While traditional computers can do things with astonishing speed, every time they repeat the same task is like the first time. That’s because when transistors are done with the task, their on-off, binary circuits are, essentially, wiped clean. A memristor does things differently. When a current flows through it in one direction, it increases its resistance to the charge; a current flowing the other way causes resistance to decrease. And when the current goes off, the last level of resistance is preserved. The memristor, essentially, remembers that final charge.
“A memristor can store information more precisely,” Thomas said in a press release. “[It delivers] the basis for the gradual learning and forgetting of an artificial brain.”
The new paper does not so much break new ground in engineering — the memristor Thomas and his colleagues have this year is the same as the one last year — but it does explain the audacious claim that a web of the things could eventually operate like a brain. For starters, there’s a flexibility that allows memristors to learn in different ways. A charge of a particular intensity for a particular time will produce a particular level of resistance — and a charge of half the resistance for twice the time will produce the same level. This is a very brain-like way to operate. You can study distractedly for four hours to get ready for tomorrow’s test, or you can concentrate twice as hard and need just two hours to learn the same material.
A network of interconnected memristors can practice localized learning as well, which also mimics the brain. Every nerve cell in every lobe of your brain might ultimately be connected to every other one, if only via very circuitous routes, but that doesn’t mean that the whole massive network lights up when a charge goes through a single area. One set of circuits can have you humming a tune while other circuits are letting you draw a picture or work in the garden or do nothing at all. This kind of so-called input-specifity, Thomas reports, has also been observed in memristor systems, with only target pathways activated while adjacent ones remain still.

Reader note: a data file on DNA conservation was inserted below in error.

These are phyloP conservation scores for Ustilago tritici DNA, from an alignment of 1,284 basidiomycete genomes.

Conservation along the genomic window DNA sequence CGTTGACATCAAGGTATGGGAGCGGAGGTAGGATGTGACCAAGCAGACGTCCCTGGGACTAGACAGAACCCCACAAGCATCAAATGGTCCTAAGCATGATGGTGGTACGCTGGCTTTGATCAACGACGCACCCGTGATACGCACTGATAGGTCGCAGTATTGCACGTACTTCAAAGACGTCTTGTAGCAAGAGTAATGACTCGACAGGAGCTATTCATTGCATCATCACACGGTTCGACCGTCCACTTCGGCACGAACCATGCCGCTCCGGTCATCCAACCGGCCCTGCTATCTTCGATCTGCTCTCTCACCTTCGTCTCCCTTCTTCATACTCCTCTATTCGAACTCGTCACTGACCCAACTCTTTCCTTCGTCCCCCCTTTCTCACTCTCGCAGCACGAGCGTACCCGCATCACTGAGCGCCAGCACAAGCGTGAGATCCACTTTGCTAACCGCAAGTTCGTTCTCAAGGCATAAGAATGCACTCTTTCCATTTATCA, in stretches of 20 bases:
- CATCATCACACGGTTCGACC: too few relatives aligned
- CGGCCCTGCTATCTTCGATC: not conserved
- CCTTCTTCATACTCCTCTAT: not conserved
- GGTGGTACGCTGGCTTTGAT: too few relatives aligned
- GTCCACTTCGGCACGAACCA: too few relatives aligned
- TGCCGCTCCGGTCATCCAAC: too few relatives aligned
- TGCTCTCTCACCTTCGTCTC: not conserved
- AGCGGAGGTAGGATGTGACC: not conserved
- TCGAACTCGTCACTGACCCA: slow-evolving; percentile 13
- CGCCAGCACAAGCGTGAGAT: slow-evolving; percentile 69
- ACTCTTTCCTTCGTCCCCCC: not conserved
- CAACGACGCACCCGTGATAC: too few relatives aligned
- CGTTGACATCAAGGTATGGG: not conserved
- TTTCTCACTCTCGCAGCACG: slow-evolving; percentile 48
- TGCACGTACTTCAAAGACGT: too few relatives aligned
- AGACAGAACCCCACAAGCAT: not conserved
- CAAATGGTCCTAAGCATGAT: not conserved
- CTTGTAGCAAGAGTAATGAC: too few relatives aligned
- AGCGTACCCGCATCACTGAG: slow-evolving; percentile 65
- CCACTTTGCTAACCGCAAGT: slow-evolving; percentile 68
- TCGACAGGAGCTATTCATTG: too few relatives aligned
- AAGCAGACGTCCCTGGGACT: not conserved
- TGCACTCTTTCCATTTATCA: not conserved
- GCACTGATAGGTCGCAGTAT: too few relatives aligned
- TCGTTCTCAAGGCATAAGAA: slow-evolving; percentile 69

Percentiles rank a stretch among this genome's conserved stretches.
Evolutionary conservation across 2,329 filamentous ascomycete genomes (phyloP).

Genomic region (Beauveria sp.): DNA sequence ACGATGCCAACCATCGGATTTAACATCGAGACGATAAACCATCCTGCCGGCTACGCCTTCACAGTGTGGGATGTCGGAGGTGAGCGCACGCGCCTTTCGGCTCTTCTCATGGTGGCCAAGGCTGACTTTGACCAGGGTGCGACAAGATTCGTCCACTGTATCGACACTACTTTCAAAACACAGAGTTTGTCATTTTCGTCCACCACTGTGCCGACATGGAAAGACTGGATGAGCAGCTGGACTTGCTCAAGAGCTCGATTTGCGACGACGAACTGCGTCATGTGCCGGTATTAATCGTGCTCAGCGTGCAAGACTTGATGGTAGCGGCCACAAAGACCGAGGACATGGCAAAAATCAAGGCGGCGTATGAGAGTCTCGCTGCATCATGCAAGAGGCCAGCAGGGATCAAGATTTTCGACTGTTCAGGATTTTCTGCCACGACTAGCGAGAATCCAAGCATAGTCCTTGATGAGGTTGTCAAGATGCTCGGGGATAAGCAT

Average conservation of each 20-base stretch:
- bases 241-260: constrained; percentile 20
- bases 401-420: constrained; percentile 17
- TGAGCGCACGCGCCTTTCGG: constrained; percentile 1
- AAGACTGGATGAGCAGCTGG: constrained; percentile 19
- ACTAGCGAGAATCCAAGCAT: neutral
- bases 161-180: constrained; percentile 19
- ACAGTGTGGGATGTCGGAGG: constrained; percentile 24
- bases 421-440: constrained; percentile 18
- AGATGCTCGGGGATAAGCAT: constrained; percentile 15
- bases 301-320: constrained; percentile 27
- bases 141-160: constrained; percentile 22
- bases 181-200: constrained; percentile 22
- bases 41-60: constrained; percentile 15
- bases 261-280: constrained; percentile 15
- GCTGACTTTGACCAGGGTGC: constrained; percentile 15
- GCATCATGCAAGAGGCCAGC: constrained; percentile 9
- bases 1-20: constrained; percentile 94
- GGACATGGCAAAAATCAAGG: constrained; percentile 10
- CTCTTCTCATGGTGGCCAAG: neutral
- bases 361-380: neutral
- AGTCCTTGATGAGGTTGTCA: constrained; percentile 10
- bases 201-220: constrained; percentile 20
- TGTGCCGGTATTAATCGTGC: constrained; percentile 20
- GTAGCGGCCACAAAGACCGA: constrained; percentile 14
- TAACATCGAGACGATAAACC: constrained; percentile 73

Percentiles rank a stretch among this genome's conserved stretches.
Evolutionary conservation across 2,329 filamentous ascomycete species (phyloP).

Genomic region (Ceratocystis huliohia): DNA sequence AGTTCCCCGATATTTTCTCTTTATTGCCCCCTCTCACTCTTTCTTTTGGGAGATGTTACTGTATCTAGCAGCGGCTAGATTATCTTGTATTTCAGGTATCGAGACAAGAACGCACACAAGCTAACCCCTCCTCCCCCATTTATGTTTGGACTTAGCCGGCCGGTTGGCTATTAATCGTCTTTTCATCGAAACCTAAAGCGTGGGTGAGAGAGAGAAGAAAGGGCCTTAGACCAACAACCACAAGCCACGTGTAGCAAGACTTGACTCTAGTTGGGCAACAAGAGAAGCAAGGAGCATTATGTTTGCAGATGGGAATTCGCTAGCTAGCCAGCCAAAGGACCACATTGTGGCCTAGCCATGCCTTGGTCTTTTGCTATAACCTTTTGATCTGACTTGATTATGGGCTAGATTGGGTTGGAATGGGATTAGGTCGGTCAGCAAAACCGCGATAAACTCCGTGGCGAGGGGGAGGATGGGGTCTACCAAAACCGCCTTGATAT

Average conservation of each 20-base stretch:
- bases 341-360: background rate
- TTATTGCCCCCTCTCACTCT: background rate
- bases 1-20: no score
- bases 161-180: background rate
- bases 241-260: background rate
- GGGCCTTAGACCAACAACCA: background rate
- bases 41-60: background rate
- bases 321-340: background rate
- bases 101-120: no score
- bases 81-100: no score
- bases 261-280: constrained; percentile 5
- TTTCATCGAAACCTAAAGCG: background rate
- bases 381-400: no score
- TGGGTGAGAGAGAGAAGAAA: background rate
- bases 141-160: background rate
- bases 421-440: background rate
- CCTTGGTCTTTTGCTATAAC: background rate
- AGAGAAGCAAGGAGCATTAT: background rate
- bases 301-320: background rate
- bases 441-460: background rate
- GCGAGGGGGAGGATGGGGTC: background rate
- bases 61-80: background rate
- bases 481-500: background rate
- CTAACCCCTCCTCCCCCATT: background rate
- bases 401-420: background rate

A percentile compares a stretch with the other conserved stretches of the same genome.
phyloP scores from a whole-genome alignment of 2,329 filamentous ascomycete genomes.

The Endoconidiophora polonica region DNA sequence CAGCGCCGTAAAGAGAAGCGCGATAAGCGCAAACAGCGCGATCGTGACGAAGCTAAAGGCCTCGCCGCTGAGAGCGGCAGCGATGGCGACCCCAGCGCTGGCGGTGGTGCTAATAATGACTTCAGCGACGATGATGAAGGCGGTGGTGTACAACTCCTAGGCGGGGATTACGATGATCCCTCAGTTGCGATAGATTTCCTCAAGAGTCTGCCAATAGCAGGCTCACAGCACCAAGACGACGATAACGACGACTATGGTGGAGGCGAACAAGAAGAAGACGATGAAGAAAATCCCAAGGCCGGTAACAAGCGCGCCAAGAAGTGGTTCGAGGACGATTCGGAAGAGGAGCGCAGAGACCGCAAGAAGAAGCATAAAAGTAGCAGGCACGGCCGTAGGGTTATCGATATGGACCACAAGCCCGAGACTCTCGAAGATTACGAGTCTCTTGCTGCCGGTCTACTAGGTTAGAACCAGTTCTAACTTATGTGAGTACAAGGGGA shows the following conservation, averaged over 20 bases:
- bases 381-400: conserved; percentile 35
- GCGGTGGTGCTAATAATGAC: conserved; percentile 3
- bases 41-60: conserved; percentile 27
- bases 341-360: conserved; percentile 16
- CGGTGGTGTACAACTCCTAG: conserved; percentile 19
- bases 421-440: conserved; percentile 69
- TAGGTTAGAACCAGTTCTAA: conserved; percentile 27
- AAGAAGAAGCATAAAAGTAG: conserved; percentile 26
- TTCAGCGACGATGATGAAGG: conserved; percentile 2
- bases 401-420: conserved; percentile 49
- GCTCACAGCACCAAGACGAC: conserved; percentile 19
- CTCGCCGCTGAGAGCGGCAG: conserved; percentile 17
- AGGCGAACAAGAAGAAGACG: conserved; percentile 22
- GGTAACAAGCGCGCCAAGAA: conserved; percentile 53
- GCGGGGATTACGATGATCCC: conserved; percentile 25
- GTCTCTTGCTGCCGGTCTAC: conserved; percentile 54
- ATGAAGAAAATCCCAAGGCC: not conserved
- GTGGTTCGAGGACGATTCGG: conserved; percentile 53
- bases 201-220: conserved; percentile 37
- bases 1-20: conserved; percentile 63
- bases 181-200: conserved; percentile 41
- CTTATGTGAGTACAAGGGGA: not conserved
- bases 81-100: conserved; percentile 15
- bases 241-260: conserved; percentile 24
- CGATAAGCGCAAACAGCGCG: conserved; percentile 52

What’s more, memristors have the power to ignore, allowing current to pass only when a certain voltage threshold is achieved and blocking it if the level falls too low. That’s the key to the selective attention that allows you to read or think or watch a movie and either not notice or soon tune out distracting thoughts or sounds or smells round you.
Finally, memristors are energy efficient. A big computer brain with lots and lots of chips requires lots and lots of power — since every transistor on every chip may eventually require a charge. But when the whole point of your system is to resist a charge, you run small and cool instead of big and hot. “The need for less power is particularly obvious,” writes Thomas, “if we compare the performance of the brain of even an invertebrate with a CPU and contrast power consumption.”
Silicon computers aren’t going anywhere soon — or maybe even ever. The fact is, they do steam-shovel work like data processing and complex calculations infinitely better and faster than humans do. The subtler stuff — the learning and creating and even imagining — is so far limited to us. But it’s that so-far part that might be the key.